Meet the Author

Sarah Betancourt

Reporter, CommonWealth

About Sarah Betancourt

Sarah Betancourt is a long-time Latina reporter in Massachusetts. Prior to joining Commonwealth, Sarah was a breaking news reporter for The Associated Press in Boston, and a correspondent with The Boston Globe and The Guardian. She has written about immigration, incarceration, and health policy for outlets like NBC, The Boston Institute for Nonprofit Journalism, and the New York Law Journal. Sarah has reported stories such as a national look at teacher shortages, how databases are used by police departments to procure information on immigrants, and uncovered the spread of an infectious disease in children at a family detention center. She has covered the State House, local and national politics, crime and general assignment.

Sarah received a 2018 Investigative Reporters and Editors Award for her role in the ProPublica/NPR story, “They Got Hurt at Work and Then They Got Deported,” which explored how Florida employers and insurance companies were getting out of paying workers compensation benefits by using a state law to ensure injured undocumented workers were arrested or deported. Sarah attended Emerson College for a Bachelor’s Degree in Political Communication, and Columbia University for a fellowship and Master’s degree with the Stabile Center for Investigative Journalism.

About Sarah Betancourt

Sarah Betancourt is a long-time Latina reporter in Massachusetts. Prior to joining Commonwealth, Sarah was a breaking news reporter for The Associated Press in Boston, and a correspondent with The Boston Globe and The Guardian. She has written about immigration, incarceration, and health policy for outlets like NBC, The Boston Institute for Nonprofit Journalism, and the New York Law Journal. Sarah has reported stories such as a national look at teacher shortages, how databases are used by police departments to procure information on immigrants, and uncovered the spread of an infectious disease in children at a family detention center. She has covered the State House, local and national politics, crime and general assignment.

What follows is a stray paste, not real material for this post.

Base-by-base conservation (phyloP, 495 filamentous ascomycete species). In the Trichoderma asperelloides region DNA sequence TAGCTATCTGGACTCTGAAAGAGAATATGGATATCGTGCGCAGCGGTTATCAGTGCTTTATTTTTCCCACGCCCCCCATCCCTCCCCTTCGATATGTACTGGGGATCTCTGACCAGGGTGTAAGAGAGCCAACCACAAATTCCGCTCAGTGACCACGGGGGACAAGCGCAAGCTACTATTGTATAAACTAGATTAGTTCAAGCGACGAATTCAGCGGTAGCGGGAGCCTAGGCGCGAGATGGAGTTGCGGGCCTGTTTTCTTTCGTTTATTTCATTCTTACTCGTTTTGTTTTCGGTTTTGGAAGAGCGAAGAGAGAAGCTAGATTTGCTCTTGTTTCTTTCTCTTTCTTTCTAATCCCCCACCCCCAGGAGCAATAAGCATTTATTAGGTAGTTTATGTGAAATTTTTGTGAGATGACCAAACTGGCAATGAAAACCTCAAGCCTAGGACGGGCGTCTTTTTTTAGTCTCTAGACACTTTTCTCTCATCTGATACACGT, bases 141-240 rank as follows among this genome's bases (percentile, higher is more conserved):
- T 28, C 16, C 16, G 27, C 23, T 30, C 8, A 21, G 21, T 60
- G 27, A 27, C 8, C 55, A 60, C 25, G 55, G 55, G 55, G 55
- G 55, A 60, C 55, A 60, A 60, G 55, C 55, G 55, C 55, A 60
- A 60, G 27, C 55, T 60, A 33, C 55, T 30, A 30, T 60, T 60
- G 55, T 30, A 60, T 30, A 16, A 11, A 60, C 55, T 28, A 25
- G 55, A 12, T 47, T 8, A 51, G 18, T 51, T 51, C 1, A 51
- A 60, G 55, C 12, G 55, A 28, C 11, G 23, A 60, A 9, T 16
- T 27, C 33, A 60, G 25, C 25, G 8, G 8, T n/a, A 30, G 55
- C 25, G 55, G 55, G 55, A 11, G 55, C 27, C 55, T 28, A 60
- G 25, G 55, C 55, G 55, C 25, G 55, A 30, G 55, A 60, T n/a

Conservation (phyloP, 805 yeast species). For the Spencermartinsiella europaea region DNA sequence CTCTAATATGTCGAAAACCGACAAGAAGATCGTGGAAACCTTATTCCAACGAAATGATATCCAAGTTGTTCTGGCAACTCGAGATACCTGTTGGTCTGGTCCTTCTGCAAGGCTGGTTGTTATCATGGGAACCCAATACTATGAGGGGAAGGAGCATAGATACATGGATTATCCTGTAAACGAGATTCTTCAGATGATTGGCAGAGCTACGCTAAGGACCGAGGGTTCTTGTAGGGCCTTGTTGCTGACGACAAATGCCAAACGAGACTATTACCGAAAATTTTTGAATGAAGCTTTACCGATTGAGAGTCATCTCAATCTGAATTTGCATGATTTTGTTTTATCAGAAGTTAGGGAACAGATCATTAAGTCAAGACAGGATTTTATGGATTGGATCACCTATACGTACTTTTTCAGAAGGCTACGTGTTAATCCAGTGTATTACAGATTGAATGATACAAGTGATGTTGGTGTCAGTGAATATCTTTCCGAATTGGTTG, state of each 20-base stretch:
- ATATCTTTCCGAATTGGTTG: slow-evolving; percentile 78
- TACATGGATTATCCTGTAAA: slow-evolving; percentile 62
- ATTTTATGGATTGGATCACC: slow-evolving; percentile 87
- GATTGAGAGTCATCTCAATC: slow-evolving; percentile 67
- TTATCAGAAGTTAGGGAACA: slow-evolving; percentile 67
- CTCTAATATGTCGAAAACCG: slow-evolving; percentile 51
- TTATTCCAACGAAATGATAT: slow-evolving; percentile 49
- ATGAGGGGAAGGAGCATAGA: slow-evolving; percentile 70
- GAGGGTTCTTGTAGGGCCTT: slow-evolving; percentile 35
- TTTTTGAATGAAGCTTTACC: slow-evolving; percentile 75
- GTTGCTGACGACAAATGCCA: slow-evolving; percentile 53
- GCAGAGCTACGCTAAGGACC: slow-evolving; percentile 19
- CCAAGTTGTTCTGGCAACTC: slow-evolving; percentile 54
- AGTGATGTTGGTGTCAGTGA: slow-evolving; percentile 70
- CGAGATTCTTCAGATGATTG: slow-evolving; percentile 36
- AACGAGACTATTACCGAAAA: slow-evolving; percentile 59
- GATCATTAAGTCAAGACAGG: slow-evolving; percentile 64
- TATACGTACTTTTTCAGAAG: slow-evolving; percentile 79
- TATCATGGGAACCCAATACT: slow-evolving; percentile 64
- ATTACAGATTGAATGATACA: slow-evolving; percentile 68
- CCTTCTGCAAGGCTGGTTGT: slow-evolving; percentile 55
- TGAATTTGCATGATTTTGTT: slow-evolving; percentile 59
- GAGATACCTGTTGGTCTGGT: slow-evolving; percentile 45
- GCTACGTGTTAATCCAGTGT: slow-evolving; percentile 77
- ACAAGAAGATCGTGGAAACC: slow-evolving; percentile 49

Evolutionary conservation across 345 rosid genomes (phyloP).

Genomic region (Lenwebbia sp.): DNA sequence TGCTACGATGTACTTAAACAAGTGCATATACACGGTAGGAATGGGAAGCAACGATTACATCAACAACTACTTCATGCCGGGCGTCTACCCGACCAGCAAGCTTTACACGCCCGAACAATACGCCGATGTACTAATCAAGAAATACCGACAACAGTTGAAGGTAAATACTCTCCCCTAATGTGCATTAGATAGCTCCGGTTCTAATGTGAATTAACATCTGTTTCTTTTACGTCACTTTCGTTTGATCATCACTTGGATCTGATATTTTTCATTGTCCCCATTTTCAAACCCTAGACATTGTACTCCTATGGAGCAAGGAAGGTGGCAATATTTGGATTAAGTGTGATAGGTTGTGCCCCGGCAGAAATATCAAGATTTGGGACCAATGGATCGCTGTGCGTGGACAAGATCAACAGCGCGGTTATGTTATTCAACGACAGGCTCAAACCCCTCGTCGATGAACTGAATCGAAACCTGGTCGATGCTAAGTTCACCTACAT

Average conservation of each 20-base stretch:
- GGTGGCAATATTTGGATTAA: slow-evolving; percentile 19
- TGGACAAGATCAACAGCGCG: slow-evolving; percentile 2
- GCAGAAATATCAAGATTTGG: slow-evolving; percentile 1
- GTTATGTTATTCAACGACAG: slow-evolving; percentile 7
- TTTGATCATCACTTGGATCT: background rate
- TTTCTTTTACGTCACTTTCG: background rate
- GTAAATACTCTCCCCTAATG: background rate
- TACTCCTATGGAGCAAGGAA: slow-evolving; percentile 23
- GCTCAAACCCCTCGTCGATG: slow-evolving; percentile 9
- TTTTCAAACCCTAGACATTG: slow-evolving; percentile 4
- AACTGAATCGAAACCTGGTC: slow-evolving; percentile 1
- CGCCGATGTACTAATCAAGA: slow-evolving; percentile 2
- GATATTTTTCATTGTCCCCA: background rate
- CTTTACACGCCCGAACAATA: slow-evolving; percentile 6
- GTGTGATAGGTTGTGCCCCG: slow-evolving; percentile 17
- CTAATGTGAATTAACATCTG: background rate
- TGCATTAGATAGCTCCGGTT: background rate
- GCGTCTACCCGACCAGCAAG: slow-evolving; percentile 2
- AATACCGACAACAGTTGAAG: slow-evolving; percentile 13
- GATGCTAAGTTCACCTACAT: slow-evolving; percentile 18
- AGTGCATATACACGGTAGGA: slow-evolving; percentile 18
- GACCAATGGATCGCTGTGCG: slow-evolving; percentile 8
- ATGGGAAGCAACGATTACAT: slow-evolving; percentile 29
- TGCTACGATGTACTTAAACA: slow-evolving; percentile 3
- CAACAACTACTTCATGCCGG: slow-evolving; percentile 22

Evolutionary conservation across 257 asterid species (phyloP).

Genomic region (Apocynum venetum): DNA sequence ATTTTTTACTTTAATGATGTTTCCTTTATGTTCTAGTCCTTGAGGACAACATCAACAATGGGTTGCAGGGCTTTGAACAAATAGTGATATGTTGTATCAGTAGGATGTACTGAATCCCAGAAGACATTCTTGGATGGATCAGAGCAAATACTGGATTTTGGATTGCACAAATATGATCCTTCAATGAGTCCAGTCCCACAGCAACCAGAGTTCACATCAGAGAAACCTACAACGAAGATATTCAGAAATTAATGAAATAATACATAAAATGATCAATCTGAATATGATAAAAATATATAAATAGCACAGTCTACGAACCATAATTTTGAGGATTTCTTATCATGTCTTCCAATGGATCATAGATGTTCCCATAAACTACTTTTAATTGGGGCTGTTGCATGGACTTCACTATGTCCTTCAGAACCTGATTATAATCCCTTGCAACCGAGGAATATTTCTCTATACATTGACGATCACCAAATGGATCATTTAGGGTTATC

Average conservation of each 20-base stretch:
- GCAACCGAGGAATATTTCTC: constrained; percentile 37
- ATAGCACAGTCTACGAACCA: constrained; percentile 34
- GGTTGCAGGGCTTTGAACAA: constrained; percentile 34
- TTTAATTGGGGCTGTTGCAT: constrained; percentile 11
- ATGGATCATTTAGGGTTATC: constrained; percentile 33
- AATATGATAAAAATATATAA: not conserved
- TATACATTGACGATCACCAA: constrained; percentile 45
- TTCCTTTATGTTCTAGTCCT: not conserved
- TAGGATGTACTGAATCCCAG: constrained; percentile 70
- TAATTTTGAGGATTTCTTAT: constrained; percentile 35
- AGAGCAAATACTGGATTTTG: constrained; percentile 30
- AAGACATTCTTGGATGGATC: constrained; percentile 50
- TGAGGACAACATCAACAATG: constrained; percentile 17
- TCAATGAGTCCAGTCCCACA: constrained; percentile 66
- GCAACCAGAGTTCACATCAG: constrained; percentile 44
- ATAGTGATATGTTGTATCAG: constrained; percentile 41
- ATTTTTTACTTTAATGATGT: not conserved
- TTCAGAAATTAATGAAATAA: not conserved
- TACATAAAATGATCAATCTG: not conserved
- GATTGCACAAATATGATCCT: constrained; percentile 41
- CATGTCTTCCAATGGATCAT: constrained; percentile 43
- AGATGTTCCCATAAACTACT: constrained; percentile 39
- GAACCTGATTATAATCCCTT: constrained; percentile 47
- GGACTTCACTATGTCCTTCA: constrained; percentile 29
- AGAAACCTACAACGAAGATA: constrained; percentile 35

Sarah received a 2018 Investigative Reporters and Editors Award for her role in the ProPublica/NPR story, “They Got Hurt at Work and Then They Got Deported,” which explored how Florida employers and insurance companies were getting out of paying workers compensation benefits by using a state law to ensure injured undocumented workers were arrested or deported. Sarah attended Emerson College for a Bachelor’s Degree in Political Communication, and Columbia University for a fellowship and Master’s degree with the Stabile Center for Investigative Journalism.

Last April, the National Small Business Association reported that 52 percent of small businesses with 20 employees or more received approval for their PPP loan, while only 18 percent of enterprises with 10 or fewer employees received approval. That breakdown has shifted significantly since then. Since January, the SBA has approved about $134 billion in loans to about 1.8 million small businesses, with 80 percent of loans going to businesses with 10 or fewer employees.

Whether or not this week’s changes will have much impact remains to be seen. Reibman, the Newton-Needham chamber of commerce leader, thought the two-week window carved out for only small business applicants was too short and he wondered whether large banks, such as Bank of America, will be “suddenly bending over backwards” to help tiny businesses.